Most family businesses actually start out with one major contributor who builds something large enough to eventually employ many people, including other family members.

As any parent with children who want to help out around the kitchen knows, even when they’re really too young to contribute, it can sometimes feel like a step back as you need to actually take a bit more time to include some of these helpers.

This week we’re looking at the idea of sharing the load with family members, as the family matures and there actually are others who should be able to contribute to the family’s success.

Bringing them in isn’t always as simple as we hoped at the outset.

“Many Hands Make Light Work”

In theory at least, sharing the work among many people makes things easier for everyone.  Many hands make light work, the saying goes.

But what if we’re talking about more than simple “work”.

I’m trying to get at some of the things that underlie the complex nature of enterprising families, who are working towards an intergenerational wealth transition.person holding another person

There’s a lot of work to do there, in many cases. And if it were just a lot of work, it might be simple to divvy up.

But what if it feels more like a load?

“It’s Not the Load that Breaks You Down …”

The idea for this post came from a recent webinar I attended, by the Family Enterprise eXchange (FEX).  The presenter happened to be a friend and colleague, Thomasina Williams, with whom I once presented at the Rendez-Vous of the Purposeful Planning Institute (PPI).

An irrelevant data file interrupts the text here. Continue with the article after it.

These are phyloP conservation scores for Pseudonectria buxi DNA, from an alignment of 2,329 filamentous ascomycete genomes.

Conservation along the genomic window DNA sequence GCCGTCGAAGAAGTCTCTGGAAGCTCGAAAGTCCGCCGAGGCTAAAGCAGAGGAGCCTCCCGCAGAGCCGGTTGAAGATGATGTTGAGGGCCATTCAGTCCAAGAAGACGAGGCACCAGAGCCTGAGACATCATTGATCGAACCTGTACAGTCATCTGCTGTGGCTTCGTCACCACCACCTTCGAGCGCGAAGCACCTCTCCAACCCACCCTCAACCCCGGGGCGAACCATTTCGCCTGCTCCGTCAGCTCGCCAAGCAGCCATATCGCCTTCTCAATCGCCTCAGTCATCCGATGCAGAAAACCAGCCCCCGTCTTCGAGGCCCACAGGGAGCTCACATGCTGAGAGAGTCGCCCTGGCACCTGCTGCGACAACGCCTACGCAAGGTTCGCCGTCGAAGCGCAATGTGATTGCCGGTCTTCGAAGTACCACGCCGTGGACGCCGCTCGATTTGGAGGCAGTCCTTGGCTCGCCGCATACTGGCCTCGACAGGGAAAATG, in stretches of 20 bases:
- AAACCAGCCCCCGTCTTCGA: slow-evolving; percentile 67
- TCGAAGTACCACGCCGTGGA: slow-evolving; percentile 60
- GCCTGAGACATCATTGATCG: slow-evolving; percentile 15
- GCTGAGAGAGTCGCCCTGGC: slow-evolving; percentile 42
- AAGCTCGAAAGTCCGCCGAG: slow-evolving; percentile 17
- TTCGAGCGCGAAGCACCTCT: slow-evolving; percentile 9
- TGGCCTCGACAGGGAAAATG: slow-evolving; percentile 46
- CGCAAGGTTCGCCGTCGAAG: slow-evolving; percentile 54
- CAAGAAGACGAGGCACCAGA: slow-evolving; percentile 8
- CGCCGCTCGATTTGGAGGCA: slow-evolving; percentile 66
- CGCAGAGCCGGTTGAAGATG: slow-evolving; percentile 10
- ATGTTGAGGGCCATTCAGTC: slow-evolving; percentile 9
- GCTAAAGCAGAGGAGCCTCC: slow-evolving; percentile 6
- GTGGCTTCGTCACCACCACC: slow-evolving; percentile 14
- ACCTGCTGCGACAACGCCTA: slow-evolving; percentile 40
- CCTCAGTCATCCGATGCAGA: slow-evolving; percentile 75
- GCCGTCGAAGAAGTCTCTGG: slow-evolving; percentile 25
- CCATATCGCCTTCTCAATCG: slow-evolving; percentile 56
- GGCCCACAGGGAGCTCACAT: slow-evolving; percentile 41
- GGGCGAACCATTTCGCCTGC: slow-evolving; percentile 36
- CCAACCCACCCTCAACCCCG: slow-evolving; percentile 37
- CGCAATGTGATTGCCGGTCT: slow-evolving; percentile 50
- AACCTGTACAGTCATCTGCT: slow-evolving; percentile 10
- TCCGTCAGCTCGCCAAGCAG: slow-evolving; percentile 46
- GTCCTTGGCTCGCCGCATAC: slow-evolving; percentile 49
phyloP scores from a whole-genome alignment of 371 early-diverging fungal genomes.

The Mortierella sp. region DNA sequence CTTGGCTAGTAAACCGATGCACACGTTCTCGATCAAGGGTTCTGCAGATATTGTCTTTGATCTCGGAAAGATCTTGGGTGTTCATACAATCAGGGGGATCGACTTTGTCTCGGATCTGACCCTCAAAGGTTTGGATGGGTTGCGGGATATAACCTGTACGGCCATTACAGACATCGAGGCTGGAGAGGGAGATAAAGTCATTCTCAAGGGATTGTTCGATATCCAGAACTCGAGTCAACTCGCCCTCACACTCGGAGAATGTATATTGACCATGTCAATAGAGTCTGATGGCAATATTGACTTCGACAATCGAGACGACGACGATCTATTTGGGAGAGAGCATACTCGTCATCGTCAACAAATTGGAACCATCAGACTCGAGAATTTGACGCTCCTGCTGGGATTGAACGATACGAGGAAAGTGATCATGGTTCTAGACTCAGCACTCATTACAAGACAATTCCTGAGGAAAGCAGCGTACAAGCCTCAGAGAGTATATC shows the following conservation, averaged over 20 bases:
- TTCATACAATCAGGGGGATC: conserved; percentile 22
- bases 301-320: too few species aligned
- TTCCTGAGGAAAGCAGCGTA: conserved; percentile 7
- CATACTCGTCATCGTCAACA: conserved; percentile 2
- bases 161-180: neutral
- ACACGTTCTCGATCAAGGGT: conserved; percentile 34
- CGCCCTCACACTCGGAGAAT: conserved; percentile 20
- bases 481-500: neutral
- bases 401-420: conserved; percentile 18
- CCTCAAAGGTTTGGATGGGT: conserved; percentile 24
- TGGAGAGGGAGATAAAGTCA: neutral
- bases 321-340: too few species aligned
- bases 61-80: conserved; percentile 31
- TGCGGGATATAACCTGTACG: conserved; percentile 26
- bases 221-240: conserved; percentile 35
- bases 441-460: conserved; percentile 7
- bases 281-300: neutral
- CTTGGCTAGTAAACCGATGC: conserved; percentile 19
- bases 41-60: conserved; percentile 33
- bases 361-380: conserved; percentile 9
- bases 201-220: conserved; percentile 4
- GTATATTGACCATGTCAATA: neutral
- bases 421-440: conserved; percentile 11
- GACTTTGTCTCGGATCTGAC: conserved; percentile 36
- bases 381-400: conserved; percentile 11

She was presenting on Stress, Health and Well-Being as a result of the pandemic, and one of her slides featured a quote that I loved.

It was from Lena Horne, and it read: “It’s not the load that breaks you down, it’s the way you carry it”.  

According to Google, it also seems to be attributed to C.S. Lewis and Lou Holtz. It seems like great quotes get recycled a lot.

When Does Work Become a Load?

When we think about work, we’re typically pondering things that go on in what I like to call the “business circle”. 

If you aren’t yet familiar with the Three Circle Model of family business, you may want to start here: Three Circles + Seven Sectors = One A-Ha Moment

The place where things can start to feel more like a load often come up in the “family circle” and even the “ownership circle”.

Part of the difficulty in the family circle comes from the fact that there are often some members of the family who do work in the business, while others do not.

The “information asymmetry” that this creates can become a big issue for the family to address.  When someone is a family member and perhaps even an owner but isn’t involved in the day-to-day dealings of the company, they can feel like they’re flying blind at times.

Sharing the Load

Keeping all family members current with what’s happening in the business becomes important when there’s an upcoming generational transition.  

And by “upcoming”, I mean within a decade or so. In fact, it’s really hard to start this process too early.

One way to make the load easier to carry is to share it among different people. Of course the onus of sharing the info should fall on the ones who work in the business, but that doesn’t mean that all the work is theirs alone.

All family members who are currently owners, or those who expect to be in the future, also share in this task.

Ideally, the information flow should have both a “push” and a “pull” component.

Lightening the Load

As we think about ways to lessen a load, apart from sharing it, there is also the possibility of making it lighter.

This may seem like a bit more of a stretch, but here’s one way to look at it that might be useful.

Last week in Live from the Forum – Success Transitions we were looking at regular family forums, I don’t think I spent enough time talking about the importance of having fun together as a family.

Everyone should be looking forward to such meetings, knowing that there will be plenty of opportunities to share some laughs along the way.

In my book, spending time with people you love, and having fun together, always makes things much lighter.